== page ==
[[JSON-LD]] includes some data structures that are partially helpful. Notably, it defines string internationalization in the form of a context-scoped @language value which can be associated with blocks of JSON or within individual objects. There is no definition of base direction, so this is incomplete. The @context concept can be used by specifications as a means of indicating the default language metadata where omitted from individual strings.

The concept of language indexing in JSON-LD is used in the Best Practices in this document as a means for localizing a data value.

Unicode tag characters

Unicode tag characters are strongly deprecated by the Unicode Consortium. These tag characters were intended for use in language tagging within plain text contexts and are often suggested as an alternate means of providing in-band non-markup language tagging. We are unaware of an implementations that use them as language tags.

Here is how Unicode tags are supposed to work:

A [[!BCP47]] language tag is just one of the potential tags that could be applied using this system, so each language tag begins with a tag identification character, in this case U+E0001. The remainder of the Unicode block for forming tags mirrors the printable ASCII characters. That is, U+E0020 is space (mirroring U+0020), U+E0041 is capital A (mirroring U+0041), and so forth. Following the tag identification character, you use each tag character to spell out a [[!BCP47]] language tag using the upper/lowercase letters, digits, and the hyphen character. Normal language tags, which are composed from ASCII letters, digits and hyphens, can be transmogrified into tags by adding 0xE0000 to each character's code point. Additional structure, such as a language priority list (see [[RFC4647]]) might be constructed using other characters such as comma or semi-colon, although Unicode does not define or even necessarily permit this.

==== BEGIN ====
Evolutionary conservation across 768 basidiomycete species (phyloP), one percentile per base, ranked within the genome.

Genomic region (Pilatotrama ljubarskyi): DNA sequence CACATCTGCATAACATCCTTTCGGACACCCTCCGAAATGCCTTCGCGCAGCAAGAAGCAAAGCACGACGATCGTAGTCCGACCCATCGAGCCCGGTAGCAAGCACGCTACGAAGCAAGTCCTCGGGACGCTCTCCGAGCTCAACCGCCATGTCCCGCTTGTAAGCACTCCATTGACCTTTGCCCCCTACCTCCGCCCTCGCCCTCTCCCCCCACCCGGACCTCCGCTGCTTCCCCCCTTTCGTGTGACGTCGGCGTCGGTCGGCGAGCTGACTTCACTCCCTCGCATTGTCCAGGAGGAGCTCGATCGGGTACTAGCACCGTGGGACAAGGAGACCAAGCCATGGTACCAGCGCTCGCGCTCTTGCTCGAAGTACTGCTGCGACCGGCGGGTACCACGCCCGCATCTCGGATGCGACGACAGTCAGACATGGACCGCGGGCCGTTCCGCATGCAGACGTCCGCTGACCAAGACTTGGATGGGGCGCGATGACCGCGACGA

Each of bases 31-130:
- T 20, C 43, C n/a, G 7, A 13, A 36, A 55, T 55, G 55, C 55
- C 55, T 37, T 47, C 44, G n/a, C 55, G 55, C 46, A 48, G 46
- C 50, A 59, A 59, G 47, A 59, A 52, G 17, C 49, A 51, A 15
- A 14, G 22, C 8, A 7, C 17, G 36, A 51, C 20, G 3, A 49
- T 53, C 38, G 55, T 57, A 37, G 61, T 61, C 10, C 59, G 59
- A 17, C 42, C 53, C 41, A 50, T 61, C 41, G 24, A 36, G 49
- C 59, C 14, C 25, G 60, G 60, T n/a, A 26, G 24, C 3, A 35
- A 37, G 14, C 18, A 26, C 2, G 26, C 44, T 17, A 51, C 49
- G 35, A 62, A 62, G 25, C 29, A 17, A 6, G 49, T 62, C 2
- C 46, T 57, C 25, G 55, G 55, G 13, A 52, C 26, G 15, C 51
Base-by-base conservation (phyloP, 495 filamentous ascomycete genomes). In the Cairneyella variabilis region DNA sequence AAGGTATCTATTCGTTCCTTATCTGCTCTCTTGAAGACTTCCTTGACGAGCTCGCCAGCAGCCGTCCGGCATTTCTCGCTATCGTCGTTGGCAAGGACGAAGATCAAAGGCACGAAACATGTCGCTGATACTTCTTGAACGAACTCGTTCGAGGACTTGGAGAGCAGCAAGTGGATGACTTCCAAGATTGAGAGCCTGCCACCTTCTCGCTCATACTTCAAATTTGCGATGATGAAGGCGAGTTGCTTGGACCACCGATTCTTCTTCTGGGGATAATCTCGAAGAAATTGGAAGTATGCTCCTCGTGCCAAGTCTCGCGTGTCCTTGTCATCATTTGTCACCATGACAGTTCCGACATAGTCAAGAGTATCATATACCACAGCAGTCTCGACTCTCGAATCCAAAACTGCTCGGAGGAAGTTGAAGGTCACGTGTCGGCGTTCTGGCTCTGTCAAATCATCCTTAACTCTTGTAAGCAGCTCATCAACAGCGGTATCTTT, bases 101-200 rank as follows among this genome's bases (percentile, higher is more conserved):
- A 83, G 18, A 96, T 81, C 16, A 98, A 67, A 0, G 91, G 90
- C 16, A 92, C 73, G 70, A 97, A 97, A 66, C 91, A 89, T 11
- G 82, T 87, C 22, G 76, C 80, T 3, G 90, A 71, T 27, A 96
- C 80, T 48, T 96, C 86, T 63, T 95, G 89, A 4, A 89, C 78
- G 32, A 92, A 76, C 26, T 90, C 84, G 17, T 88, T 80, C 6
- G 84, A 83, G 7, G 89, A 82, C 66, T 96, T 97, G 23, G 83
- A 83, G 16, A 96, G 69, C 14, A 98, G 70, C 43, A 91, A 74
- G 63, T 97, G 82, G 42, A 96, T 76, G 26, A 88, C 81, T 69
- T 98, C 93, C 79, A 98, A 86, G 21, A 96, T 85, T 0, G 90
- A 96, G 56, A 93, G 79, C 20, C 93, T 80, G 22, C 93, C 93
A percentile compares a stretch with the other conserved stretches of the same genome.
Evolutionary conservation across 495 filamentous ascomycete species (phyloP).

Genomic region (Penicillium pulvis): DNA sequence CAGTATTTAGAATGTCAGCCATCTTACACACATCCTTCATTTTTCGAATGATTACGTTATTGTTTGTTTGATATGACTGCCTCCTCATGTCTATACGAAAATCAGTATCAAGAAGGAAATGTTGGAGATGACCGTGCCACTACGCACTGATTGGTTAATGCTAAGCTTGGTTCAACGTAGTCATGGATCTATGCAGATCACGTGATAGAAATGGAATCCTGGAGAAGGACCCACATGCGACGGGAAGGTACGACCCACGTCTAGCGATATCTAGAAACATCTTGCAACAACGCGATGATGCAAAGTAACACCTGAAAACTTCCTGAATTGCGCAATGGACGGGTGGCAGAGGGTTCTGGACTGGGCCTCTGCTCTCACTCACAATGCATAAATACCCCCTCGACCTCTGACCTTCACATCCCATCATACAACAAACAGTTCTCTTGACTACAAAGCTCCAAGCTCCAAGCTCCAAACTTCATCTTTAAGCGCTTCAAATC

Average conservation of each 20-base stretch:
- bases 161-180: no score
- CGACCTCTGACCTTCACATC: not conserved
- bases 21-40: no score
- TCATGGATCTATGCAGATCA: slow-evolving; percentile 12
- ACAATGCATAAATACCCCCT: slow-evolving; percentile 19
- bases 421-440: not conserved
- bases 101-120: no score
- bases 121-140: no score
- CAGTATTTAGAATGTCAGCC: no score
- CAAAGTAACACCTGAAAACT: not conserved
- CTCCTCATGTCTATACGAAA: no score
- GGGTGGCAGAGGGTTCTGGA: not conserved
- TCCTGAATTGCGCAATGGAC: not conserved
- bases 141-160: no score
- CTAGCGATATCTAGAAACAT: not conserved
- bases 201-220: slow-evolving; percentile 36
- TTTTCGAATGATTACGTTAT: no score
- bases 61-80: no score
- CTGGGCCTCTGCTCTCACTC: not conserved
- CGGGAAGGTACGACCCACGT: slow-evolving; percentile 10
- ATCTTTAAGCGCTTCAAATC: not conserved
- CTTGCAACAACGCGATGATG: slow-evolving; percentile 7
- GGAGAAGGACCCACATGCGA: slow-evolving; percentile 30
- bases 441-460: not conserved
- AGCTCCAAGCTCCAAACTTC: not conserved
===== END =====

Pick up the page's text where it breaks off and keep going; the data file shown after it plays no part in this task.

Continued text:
The end of a tag's scope is signalled by the end of the string, or can be signalled explicitly using the cancel tag character U+E007F, either alone (to cancel all tags) or preceeded by the language tag identification character U+E0001 (i.e. the sequence <U+E0001,U+E007F> to end only language tags).

Tags therefore have a minimum of three characters, and can easily be 12 or more. Furthermore, these characters are supplementary characters. That is, they are encoded using 4-bytes per character in UTF-8 and they are encoded as a surrogate pair (two 16-bit code units) in UTF-16. Surrogate pairs are needed to encode these characters in string types for languages such as Java and JavaScript that use UTF-16 internally. The use of surrogates makes the strings somewhat opaque. For example, U+E0020 is encoded in UTF-16 as 0xDB40.DC20 and in UTF-8 as the byte sequence 0xF3.A0.80.A0.